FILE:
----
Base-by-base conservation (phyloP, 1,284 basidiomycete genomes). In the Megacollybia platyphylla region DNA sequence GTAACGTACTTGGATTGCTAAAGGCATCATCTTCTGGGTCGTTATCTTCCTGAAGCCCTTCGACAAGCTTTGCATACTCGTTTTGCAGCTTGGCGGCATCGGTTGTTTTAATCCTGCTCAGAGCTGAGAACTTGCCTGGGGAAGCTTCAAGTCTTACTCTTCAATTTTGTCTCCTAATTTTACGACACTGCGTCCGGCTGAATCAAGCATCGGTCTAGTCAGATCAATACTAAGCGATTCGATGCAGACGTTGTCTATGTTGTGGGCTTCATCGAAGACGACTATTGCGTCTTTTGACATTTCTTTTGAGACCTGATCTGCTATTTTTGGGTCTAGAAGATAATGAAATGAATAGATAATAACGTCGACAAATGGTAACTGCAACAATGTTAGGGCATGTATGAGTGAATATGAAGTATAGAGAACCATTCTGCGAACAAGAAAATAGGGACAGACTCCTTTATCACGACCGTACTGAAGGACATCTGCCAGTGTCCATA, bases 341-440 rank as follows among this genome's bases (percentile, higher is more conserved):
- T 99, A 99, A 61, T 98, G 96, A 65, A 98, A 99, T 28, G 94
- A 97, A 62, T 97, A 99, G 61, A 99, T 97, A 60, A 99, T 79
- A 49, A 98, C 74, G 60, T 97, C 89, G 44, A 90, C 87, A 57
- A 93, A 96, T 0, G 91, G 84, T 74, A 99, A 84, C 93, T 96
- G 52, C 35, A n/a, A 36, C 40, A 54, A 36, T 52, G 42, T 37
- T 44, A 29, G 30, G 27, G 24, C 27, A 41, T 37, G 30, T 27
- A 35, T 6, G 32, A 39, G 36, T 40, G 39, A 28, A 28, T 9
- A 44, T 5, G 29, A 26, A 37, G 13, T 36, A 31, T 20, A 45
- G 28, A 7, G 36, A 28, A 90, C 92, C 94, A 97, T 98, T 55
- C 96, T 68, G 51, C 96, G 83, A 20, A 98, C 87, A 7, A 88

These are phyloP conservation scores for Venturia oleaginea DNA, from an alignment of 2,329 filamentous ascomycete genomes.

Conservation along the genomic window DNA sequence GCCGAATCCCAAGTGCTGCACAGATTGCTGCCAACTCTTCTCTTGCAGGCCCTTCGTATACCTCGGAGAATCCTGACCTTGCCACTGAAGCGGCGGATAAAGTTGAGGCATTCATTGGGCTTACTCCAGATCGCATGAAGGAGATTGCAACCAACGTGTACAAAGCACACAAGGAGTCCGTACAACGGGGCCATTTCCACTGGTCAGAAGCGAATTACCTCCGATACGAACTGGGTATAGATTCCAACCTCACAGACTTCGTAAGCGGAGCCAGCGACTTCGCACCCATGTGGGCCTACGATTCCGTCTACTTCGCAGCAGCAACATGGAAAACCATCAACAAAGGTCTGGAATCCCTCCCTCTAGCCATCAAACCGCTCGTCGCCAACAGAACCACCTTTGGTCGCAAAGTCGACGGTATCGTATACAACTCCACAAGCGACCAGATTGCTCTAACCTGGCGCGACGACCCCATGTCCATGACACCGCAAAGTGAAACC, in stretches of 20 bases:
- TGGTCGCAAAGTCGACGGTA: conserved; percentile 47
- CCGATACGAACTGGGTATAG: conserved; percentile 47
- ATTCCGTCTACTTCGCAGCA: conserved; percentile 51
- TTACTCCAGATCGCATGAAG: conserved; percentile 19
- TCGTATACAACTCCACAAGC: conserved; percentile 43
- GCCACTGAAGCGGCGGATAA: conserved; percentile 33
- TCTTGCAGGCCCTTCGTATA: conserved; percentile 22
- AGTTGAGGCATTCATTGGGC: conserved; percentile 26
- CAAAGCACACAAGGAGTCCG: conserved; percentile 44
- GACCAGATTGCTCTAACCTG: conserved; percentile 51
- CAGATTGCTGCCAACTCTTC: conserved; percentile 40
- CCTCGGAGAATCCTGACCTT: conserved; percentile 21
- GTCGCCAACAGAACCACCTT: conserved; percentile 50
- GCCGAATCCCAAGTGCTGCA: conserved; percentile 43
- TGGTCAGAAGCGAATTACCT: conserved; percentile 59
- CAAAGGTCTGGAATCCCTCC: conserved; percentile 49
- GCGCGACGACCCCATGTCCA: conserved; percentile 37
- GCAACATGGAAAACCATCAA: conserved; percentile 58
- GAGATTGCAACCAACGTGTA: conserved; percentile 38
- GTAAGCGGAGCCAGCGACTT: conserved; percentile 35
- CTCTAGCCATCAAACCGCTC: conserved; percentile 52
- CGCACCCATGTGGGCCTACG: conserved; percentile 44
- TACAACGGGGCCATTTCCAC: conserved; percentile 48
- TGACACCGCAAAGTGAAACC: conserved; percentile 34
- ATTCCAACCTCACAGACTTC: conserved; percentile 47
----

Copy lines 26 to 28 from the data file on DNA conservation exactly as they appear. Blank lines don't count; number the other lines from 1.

- GTCGCCAACAGAACCACCTT: conserved; percentile 50
- GCCGAATCCCAAGTGCTGCA: conserved; percentile 43
- TGGTCAGAAGCGAATTACCT: conserved; percentile 59